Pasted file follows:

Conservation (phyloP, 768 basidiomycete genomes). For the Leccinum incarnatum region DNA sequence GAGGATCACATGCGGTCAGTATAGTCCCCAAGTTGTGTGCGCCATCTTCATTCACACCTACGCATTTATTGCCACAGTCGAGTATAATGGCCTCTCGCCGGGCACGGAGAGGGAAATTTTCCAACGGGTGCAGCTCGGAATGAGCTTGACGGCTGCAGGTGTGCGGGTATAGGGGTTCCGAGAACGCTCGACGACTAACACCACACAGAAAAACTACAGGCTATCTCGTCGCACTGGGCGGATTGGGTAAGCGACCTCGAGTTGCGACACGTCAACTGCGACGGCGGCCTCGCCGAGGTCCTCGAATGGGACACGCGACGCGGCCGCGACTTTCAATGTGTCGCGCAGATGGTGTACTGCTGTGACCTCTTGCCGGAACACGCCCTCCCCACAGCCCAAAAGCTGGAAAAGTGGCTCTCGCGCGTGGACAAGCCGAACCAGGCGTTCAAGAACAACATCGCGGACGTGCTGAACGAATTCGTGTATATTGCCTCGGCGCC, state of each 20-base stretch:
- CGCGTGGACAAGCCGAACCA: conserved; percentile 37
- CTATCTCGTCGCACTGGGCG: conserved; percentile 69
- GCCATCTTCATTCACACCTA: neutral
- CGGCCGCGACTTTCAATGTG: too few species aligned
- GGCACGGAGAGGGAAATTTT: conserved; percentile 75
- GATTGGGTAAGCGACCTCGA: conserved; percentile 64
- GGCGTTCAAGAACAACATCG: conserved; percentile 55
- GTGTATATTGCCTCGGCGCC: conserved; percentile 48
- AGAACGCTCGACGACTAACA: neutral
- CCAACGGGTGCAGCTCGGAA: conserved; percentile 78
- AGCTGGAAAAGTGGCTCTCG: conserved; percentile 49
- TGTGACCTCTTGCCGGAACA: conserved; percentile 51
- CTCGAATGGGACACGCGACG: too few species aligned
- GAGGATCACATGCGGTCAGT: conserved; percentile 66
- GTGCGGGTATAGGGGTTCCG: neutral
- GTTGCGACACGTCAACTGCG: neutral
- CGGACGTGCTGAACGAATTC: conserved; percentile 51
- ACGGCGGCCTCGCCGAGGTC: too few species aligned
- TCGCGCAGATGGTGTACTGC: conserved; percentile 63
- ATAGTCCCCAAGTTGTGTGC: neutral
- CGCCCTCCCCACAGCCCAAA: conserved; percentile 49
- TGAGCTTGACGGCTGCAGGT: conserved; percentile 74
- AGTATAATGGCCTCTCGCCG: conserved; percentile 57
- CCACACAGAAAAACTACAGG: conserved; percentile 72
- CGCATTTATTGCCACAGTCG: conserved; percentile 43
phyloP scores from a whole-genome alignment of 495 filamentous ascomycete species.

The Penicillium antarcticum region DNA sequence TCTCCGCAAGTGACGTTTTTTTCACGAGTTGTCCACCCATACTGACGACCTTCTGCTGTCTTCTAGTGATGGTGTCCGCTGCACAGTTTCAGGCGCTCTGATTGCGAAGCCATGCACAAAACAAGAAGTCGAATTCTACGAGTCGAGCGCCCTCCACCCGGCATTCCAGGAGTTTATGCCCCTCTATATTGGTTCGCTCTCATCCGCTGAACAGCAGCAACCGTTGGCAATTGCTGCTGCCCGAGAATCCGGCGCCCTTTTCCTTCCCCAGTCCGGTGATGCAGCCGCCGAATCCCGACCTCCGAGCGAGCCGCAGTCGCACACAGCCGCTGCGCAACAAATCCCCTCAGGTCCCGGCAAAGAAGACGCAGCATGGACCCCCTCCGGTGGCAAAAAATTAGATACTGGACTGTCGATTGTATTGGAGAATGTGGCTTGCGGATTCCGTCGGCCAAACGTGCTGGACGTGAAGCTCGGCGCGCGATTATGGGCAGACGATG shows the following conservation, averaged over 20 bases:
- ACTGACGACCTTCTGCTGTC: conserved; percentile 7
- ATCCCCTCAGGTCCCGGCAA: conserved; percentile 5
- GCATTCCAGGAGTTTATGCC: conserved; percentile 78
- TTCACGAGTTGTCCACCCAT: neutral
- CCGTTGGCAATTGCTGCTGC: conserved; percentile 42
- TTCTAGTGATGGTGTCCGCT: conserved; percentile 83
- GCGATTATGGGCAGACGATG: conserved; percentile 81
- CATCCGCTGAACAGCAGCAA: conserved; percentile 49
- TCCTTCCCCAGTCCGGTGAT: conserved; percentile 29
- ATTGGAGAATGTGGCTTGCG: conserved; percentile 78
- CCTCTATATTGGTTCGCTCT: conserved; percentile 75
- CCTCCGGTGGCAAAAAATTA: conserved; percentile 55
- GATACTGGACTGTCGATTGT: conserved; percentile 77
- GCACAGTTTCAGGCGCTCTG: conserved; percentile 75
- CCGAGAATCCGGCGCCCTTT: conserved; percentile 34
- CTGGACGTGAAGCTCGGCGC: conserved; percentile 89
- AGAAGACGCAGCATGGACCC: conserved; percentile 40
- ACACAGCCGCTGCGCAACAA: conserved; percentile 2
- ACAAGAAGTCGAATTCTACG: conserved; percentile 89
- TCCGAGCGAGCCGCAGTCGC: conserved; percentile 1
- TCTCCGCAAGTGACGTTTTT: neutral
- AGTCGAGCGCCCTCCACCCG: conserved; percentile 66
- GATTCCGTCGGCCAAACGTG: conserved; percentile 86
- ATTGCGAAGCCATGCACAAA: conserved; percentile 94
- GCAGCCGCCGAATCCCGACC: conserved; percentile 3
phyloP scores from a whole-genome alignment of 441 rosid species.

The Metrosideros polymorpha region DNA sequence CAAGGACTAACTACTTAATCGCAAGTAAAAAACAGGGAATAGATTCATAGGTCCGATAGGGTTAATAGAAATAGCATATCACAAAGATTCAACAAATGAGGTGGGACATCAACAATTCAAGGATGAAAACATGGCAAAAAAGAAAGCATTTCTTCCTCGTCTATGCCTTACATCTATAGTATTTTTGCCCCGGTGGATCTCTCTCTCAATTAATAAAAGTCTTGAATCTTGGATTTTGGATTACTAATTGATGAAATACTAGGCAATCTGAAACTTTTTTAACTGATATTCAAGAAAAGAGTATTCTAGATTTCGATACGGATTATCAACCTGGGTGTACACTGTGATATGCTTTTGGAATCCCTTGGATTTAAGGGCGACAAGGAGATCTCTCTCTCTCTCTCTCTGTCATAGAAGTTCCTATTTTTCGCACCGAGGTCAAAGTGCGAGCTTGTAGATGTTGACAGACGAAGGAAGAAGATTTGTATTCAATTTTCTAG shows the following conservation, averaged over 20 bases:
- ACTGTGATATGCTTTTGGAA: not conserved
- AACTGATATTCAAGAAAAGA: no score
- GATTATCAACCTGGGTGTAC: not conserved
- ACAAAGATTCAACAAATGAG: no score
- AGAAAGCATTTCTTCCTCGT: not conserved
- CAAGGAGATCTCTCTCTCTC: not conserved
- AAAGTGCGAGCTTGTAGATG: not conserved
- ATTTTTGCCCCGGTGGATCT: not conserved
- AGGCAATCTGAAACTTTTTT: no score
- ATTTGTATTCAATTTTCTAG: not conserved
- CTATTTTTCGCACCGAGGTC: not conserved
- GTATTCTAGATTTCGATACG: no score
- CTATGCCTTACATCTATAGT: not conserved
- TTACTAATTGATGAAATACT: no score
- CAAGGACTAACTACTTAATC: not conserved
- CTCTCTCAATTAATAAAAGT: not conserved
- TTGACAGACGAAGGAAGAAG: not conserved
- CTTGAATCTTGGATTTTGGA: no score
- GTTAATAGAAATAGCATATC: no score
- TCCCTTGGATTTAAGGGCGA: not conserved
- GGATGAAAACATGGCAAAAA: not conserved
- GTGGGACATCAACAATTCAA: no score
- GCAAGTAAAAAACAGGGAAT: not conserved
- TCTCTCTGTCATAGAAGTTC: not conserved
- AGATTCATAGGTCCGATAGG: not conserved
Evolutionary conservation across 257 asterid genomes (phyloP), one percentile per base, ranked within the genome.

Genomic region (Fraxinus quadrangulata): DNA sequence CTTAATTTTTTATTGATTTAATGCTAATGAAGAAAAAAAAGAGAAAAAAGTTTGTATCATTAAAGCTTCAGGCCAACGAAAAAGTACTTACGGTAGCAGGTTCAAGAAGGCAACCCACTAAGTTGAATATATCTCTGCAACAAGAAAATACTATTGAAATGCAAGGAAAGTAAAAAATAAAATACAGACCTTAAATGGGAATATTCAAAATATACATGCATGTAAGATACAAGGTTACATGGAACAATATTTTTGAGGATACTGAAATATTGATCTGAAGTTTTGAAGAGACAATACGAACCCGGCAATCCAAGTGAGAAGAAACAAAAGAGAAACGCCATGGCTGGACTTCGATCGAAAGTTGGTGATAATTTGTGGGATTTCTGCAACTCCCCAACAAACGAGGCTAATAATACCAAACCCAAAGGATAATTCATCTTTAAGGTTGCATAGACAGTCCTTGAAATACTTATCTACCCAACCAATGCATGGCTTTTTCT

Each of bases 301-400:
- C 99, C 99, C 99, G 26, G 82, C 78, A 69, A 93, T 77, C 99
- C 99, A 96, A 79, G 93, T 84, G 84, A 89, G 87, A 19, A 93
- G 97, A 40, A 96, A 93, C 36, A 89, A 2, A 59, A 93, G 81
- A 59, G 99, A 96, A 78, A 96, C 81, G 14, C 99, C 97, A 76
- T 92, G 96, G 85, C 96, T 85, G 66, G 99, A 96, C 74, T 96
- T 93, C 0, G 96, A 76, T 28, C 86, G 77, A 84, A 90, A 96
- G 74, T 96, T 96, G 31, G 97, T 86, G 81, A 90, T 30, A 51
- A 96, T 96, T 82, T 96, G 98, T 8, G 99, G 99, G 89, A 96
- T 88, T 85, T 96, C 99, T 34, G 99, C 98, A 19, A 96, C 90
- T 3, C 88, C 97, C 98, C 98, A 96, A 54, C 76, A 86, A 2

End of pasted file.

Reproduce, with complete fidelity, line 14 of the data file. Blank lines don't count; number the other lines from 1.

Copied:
- CTCGAATGGGACACGCGACG: too few species aligned